can't shop? don't shop! the last-minute xmas
Still haven't done your Christmas shopping? Fear not. What are petrol stations and all-night chemists for? Annalisa Barbieri goes shopping on Christmas morning
Aside from The Independent, Annalisa Barbieri writes for the Economist's Intelligent Life magazine, and the New Statesman. A former contributing editor of the Independent on Sunday and fishing correspondent of the Independent, she is also patron of Rights of Women
Sunday 24 December 1995
Not everything shuts for Christmas. This is a useful fact to remember even if you have smugly done all your Christmas shopping, as there will always be someone you forgot, someone who gives you a present for which you have no reciprocal offering. Or the Christmas spirit may simply get to you a little late and you suddenly find yourself getting all festive and decide to get just a little something for the aunt/brother/ parent you've disliked all year.
This is one time of year when living in town bears fruit. In London most of Chinatown is open, so for perhaps a rather kooky present you could buy a take-away (just pretend you are eccentric) or a pair of chop sticks (great fun when you're drunk as you can invent the hitherto undiscovered pleasures of ``101 things to do with chopsticks''). Open all hours mini- supermarkets such as Bestway in London's Westbourne Grove should also be open on Christmas Day. With a little imagination those everyday grocery items that you pass all year can become Christmas Presents of Great Originality. Who wouldn't be delighted with a spare pair of rubber gloves (did you know that Virgos apparently like making love with them on?) or 10 packets of someone's favourite fags, or a year's supply of Always Ultra (it shows you care).
Equally those most boring of places, petrol stations, suddenly become Christmas oases. Yes, a pint or two of milk may just be the most boring present but it will, I guarantee you, also be one of the most useful (heck, festive ribbon will transform anything). Some of the larger ones also sell great CDs that no one will listen to, but at Christmas this doesn't matter. Thus Johnny Cash at Christmas seems ironic, sweet and witty all rolled into one, whereas Johnny Cash at any other time of the year would induce vomiting. You can pick up car-care kits for the uncle you only ever see at Christmas, a can of Pal will do for the dog and there are tights (all American Tan no doubt but this is a shade which is on the ascent) for any female relative of the older generation (they were well brought up then so will be too polite to say anything other than ``thank you, lovely'') or for any cross-dressing male friends (American Tan is a great shade for hiding leg hair). Nappies for the baby, indigestion tablets, batteries and rolls of film for just anyone. See, it's easy when you really think about it.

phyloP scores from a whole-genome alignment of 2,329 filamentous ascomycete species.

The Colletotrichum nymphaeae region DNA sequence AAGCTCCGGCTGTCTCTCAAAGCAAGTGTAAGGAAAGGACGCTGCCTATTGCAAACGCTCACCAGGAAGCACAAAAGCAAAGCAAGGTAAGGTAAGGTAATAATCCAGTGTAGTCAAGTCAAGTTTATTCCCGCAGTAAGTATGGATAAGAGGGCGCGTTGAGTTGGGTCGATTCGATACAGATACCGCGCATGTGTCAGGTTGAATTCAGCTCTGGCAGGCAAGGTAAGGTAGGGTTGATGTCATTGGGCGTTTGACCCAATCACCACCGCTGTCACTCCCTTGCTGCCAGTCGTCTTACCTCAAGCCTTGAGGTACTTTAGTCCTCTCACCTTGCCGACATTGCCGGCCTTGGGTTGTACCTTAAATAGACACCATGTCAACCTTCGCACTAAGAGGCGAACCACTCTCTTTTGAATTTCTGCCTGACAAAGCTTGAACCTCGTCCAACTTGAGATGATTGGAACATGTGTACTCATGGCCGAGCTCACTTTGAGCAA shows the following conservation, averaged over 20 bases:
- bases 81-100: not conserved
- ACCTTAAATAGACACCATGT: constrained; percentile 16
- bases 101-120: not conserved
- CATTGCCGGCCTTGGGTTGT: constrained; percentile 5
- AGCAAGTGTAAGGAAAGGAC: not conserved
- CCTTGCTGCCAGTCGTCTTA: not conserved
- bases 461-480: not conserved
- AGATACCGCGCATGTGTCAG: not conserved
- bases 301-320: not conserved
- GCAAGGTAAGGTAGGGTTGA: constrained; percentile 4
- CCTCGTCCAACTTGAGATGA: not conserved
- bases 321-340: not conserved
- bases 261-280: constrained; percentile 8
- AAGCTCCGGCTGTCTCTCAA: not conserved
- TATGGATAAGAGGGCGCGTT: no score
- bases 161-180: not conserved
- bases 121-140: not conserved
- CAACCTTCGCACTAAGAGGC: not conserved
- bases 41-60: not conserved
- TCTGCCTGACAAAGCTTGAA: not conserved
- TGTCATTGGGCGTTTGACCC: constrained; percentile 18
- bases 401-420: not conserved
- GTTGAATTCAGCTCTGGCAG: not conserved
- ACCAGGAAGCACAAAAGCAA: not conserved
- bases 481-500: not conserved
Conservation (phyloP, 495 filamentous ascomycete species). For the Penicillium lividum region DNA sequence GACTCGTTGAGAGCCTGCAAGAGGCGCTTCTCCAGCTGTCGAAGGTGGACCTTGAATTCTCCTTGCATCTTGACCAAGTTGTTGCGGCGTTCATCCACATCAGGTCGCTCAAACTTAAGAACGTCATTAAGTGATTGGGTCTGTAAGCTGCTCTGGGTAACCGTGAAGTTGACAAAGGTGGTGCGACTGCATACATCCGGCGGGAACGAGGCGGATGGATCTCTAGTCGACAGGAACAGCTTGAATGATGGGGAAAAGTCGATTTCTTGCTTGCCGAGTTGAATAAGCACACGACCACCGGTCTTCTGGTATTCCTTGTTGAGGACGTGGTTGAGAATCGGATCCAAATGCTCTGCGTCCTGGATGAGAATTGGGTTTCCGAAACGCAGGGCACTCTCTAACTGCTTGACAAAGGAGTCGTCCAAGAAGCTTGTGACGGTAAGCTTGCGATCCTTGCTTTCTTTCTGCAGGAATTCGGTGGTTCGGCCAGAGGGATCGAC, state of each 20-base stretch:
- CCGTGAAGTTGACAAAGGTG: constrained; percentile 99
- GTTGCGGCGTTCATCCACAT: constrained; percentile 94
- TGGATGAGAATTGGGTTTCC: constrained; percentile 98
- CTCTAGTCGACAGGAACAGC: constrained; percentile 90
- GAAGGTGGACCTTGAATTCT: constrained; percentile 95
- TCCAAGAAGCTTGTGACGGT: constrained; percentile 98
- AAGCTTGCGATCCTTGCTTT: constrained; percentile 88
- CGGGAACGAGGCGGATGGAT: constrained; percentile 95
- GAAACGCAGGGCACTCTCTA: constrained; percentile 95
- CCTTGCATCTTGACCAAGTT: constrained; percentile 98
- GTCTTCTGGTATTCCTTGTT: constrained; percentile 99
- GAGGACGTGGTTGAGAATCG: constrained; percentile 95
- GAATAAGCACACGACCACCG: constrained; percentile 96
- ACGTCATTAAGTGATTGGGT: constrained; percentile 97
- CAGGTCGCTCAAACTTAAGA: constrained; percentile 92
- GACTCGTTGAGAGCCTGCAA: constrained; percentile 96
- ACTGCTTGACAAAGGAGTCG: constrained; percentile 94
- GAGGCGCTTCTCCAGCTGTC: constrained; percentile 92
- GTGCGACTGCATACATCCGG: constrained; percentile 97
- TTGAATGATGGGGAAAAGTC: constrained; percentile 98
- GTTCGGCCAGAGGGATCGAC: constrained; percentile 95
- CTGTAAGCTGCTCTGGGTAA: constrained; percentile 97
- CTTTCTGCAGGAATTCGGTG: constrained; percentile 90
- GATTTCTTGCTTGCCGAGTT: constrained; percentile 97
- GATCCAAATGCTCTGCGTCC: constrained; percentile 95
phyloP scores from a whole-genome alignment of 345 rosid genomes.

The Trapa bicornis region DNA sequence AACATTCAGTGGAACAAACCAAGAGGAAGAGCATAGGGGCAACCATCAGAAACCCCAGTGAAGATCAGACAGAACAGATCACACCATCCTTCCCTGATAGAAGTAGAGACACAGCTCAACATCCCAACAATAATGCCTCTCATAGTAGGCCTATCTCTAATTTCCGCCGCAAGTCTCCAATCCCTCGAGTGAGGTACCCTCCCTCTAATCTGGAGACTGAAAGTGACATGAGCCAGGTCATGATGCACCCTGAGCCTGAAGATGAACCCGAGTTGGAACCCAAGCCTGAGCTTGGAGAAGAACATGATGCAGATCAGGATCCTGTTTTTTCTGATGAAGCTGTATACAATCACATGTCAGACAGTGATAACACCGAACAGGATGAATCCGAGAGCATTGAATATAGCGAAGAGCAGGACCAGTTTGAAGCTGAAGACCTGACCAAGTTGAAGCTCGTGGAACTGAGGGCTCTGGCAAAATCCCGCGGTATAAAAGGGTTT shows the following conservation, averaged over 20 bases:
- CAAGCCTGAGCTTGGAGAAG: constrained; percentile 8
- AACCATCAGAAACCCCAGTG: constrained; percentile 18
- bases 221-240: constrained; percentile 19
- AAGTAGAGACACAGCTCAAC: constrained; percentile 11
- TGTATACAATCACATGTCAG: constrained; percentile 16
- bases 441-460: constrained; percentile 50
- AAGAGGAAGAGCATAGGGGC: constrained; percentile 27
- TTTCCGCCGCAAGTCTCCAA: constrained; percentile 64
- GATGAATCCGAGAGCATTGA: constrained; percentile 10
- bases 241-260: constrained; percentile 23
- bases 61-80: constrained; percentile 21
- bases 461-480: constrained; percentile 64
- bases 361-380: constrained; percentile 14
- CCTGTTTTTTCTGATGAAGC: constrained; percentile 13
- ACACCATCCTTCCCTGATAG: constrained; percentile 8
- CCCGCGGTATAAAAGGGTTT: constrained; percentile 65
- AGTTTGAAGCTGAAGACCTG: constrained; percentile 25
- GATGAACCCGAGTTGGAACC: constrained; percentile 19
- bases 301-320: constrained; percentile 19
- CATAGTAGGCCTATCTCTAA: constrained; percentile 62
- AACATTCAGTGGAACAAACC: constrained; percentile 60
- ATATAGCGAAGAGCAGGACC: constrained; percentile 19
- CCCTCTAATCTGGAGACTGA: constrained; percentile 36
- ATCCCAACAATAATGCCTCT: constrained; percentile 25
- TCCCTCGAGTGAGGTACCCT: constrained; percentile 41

One great place that is open on Christmas Day from 11am-2pm is Pamela Price's deli (26 The Pavement, Clapham Common, SW4, tel: 0171 622 4051). Here you really could buy all your last minute Christmas pressies and they would all be fab for discerning lovers of food. In this scrummy 20- year-old deli you can pick up chocolate stuffed croissants (sounds much nicer than pain au chocolat) from 45p, lots of veggie things (good for the veggie person you forgot about who is coming to lunch and, let's face it, there's always one). There are Aga-dried tomatoes for ``Aga louts'', baby mince pies, bigger mince pies (30p), Mont Saint Michel biscuits (very nice with morning coffee) and if Pamela can get it together there will also be some of her home- made brandy butter. Her neighbour makes ``Clapham pot pourri'' which is made from the flowers in her garden and a local barrister makes honey from his own bees (there are also ``royal'' honeys from Sandringham, Windsor etc; they cost about pounds 4 and would make excellent gifts for visiting foreign folk). Stocking filler bouquet garnis (a good little gift for the chef) are only 45p.
There is something utterly decadent, festive and stupid about doing all your Christmas shopping on Christmas morning. It is also great fun. Working against the clock your adrenalin goes into overdrive and you become more imaginative, more alive. And maybe a little bonkers. It may be too late for this year, but next Christmas try having a kamikaze Christmas and leave it all `til the last minute. After all, what's the last minute for?
8 The Capital Radio Christmas Line, run by Capital Radio, LWT and Carlton is a 24-hour telephone information service providing support to Londoners over the Christmas period. Tel: 0171 484 8484. For deaf people there is a Minicom service on 0171 388 7588.
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